Thank you Mr Chairman.
The problem I have with this text, is that it transcends the politics of it – forgets the political and historical concepts, that have gone into this kind of construct we are discussing.
A technocratic approach is maybe interesting but at this stage we need political analysis on where the eurozone should be going; and who is benefiting from it and how; plus where the structural problems are.
The strategy (being followed in the management of the eurozone) is quite clear: you go through technocratic small steps, and then step after step you arrive at a situation, which has got to be consolidated.
But this misses the (the point that a) whole political design should be behind it and that (this) should come out as a result of political negotiations between the members of the eurozone.
I mean: we are really talking about federalism.
A federalism that does not want to state its name. And this is wrong.
It is wrong to go down the federalist route, without being quite clear that there has to be full scale political acceptance of this.
Technocratic approaches cannot be legitimized by the current structures we have.
The European Parliament for instance is not the institution which can legitimize democratically, what we are doing. And that is (being made) quite clear (by) the results we are getting from referenda and elections…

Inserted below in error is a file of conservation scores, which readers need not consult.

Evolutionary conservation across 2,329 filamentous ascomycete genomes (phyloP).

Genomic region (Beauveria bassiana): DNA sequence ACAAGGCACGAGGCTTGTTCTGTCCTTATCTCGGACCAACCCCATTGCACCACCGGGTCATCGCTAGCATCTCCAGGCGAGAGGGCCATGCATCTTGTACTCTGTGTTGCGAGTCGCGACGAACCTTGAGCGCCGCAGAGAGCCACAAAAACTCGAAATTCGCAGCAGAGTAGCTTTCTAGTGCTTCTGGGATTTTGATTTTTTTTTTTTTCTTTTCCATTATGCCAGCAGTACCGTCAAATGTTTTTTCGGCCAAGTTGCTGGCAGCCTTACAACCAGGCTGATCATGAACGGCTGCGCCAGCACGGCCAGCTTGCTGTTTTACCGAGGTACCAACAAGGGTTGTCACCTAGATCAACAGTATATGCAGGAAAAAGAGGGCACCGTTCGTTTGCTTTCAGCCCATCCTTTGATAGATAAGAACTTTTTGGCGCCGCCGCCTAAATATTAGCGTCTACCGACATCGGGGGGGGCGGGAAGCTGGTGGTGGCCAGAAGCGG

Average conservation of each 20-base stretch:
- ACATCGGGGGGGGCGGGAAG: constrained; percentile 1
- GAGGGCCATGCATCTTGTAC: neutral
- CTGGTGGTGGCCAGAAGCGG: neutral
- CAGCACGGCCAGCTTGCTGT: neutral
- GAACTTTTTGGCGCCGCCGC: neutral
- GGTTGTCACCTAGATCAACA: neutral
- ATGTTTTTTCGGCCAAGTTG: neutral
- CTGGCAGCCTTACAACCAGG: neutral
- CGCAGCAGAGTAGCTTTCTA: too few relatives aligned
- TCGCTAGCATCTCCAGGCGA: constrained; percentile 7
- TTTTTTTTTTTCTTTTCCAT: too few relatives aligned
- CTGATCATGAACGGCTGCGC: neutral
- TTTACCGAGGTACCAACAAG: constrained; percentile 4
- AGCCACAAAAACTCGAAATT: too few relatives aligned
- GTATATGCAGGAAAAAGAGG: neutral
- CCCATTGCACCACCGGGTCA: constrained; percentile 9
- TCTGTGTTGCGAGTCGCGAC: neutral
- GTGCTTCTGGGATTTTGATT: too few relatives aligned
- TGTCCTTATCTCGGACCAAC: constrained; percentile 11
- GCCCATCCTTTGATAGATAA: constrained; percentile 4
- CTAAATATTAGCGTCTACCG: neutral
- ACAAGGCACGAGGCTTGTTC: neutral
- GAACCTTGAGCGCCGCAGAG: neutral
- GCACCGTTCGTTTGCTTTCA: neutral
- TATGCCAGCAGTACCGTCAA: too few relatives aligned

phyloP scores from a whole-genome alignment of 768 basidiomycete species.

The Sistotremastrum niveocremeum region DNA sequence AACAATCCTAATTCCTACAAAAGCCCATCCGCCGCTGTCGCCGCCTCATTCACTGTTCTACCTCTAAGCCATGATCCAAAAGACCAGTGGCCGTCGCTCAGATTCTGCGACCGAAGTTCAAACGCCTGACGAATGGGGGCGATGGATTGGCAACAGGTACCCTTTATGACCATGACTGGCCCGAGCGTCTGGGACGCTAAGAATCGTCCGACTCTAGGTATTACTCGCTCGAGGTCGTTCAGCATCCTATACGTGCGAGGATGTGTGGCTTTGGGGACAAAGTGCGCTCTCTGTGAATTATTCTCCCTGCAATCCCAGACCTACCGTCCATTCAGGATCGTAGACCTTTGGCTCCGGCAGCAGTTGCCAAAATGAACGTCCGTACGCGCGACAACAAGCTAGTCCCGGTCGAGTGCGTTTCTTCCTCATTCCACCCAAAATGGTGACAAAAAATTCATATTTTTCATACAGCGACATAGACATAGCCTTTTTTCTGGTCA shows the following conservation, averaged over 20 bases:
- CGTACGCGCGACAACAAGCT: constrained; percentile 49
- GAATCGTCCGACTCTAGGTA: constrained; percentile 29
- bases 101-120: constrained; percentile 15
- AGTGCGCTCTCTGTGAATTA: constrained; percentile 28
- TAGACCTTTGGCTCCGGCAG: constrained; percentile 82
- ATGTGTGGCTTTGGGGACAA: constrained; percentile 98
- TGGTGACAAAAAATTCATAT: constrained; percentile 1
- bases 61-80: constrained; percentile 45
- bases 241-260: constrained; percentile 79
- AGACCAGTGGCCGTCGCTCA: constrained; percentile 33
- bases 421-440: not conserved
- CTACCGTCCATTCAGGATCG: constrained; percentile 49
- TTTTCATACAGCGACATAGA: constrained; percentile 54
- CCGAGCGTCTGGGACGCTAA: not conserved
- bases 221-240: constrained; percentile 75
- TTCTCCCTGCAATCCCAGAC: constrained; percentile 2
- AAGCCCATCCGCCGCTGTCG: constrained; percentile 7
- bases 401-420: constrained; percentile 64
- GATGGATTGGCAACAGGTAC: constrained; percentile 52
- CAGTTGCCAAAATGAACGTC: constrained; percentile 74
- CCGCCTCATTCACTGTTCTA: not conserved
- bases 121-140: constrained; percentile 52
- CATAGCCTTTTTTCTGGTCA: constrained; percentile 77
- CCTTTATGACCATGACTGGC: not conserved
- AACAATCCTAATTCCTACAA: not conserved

The real problem, that is not being faced is the disequilibrium in political-economic structures within the eurozone between the centre, east, west, north and south. And unless this (disequilibrium) is tackled in a political (and) economic way, we won’t proceed in ways that will make sense to people. Frankly I think the debate should be couched in these terms.
Ok, there would be the problem of “juste retour” (coming up): why not?
Why should that not be one of the (things – matters) to put on the table in this kind of context? It should be! Because at the moment structurally, the eurozone is operating as a monetary union that is not optimal. And it is going to be increasingly suboptimal as we go forward, unless we face the (political) problems Mr Chairman.
The design for us to have a fiscal capacity for the Eurozone is nice. But the political legitimacy and (the political) rationale for that do not really exist.

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